They were not the Eagles–blue, grey, and white. They were the Knights–blue and gold. They reigned atop Bay Area high school sports in almost every sport, winning more championships and awards than in any other period of school history. Their slogan: “Building Athletic Dominance”. During this powerhouse period, the school would send over thirty athletes to university with full rides. What made Los Altos such a powerhouse program? What was the atmosphere like in the school, and who was responsible for the program’s transformation?
In 1955, the school opened to the public. It initially contained only two classes (freshman and sophomore), and it paled in comparison to local rival Mountain View, the current athletic powerhouse in the area. When the school opened, it had no gymnasium, no basketball courts and no stadium. Teams had to travel to local elementary schools to get practice time.
Despite humble beginnings, the school quickly had one of the most powerful programs in the state of California. The immense talent of the coaching staff propelled the school to championship after championship.
“It was always my belief that we had a program of college coaches coaching at the high school level,” former Athletic Director Dushan “Dude” Angius said.
The coaching base can be summarized by a big four: Angius, who orchestrated the program, track and field coach Leo Long, football coach Tom Burt, and swimming and water polo coach Nort Thornton.
After starting at school in 1956, Thornton led the school to consecutive water polo titles. He would go on to coach at Foothill College and UC Berkeley, coaching 55 athletes to the Olympics. Burt led Los Altos football to glory. The team won 6 SCVAL Championships in 10 years–something unheard of today. And finally, Long propelled the school to a state championship in track–the first and only time that it has been done in school history. How was Angius able to put together such an incredible coaching staff?
“The big thing is that I spotted them, I knew their records,” Angius said “I knew why I wanted them and I told them that and they liked us.”
From an early stage, coaches were selected not only for their coaching abilities, but also for how they fit in at the school. Long, Burt and Thornton all had the talent to coach at hundreds of different universities, but they decided to remain right where they were: Los Altos.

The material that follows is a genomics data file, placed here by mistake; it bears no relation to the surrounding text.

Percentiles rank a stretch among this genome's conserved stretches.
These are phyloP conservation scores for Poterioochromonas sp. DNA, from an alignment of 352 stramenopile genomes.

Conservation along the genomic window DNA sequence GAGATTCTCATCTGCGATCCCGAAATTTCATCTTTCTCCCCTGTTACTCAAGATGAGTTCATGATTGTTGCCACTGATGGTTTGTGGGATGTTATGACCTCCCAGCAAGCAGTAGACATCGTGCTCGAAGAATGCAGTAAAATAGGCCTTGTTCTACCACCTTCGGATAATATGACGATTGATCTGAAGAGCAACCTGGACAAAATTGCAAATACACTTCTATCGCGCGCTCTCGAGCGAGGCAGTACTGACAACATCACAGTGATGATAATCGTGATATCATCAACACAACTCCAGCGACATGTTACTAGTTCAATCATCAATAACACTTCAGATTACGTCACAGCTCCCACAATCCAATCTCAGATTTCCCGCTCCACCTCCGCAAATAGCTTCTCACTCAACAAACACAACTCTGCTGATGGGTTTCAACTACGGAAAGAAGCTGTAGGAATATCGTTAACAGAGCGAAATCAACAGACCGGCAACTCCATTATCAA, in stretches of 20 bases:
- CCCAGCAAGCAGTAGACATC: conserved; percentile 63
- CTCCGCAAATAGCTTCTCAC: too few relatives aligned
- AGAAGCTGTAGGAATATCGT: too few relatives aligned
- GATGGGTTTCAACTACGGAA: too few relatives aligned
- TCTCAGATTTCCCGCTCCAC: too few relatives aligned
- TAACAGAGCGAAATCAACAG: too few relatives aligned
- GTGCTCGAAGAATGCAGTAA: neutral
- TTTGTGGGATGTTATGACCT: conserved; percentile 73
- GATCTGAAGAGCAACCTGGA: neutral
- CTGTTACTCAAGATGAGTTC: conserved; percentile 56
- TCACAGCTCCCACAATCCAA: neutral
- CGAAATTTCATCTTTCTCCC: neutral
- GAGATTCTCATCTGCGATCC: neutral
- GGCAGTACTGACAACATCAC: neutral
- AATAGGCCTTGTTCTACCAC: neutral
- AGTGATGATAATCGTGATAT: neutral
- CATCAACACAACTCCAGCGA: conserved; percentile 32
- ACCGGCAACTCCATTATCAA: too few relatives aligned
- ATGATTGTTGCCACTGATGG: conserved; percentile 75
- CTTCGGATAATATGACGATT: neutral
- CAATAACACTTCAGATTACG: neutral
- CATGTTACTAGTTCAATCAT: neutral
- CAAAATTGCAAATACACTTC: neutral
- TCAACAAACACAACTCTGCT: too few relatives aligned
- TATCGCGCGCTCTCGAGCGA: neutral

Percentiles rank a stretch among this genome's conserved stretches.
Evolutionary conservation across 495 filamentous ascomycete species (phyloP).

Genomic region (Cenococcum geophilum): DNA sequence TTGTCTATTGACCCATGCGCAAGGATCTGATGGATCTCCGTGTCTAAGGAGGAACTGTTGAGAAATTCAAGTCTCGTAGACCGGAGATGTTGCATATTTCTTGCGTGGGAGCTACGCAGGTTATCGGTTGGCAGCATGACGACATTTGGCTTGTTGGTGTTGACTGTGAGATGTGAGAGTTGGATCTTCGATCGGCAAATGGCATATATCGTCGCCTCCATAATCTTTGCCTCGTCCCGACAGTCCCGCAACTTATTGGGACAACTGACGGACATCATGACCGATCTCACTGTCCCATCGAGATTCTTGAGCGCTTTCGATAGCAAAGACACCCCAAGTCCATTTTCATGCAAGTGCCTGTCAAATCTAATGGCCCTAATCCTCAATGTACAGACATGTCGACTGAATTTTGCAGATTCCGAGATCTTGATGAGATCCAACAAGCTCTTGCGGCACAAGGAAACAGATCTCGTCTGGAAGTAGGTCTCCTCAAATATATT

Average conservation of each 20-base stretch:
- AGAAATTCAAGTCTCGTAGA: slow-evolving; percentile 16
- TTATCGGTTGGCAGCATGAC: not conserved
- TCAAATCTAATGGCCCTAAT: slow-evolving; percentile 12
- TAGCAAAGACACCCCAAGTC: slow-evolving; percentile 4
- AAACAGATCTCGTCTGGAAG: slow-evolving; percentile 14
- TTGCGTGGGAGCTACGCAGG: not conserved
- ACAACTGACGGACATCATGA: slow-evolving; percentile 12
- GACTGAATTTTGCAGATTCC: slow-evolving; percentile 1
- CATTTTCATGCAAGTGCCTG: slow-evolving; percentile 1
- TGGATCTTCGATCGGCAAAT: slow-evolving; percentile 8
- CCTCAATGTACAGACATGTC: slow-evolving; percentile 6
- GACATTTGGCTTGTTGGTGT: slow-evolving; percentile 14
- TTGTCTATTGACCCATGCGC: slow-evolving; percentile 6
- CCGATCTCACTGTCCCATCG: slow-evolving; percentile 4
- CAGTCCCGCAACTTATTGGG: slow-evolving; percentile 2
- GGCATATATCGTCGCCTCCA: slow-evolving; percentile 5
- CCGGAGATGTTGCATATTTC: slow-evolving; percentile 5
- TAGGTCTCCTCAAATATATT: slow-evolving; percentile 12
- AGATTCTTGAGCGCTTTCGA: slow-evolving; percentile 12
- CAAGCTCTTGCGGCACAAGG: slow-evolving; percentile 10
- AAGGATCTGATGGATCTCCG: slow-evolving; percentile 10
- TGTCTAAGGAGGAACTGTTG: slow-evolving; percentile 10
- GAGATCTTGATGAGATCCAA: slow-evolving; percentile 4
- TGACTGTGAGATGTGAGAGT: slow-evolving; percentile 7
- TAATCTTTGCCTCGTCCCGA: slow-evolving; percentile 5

“There was a tremendous amount of support inside the athletic department,” Burt said. “[We were] extremely supportive of one another. We were involved in the entire program. Which is one of the reasons we were so successful. The thing that got it all started, which helped us developed this great togetherness, was ‘Dude’ Angius.”
There are many characteristics that can define an excellent athlete, including having a certain amount of natural talent coupled with a strong work ethic and the ability to work with other teammates and experienced coaches. During the early days of the school, players excelled by working with their coaches. There was a strong relationship between players and coaches.
“What makes a terrific, terrific program is when coaches manifest the same respect to the players as the players manifest to them, and that’s what we had,” Angius said. “We had a synergy that you just couldn’t believe.”
Because of this dedication and commitment, the local community also became serious about supporting the athletes and athletic programs. In some cases, stores even donated equipment to a sports team. To the players and coaches, athletics became integrated into the community itself. This community support encouraged players to work harder.
One of the memorable athletes to the coaches was Bob Stoecker ‘62. Bob was a national record holder for discus, as well as a scholarship candidate for Stanford football and track where he graduated in 1967.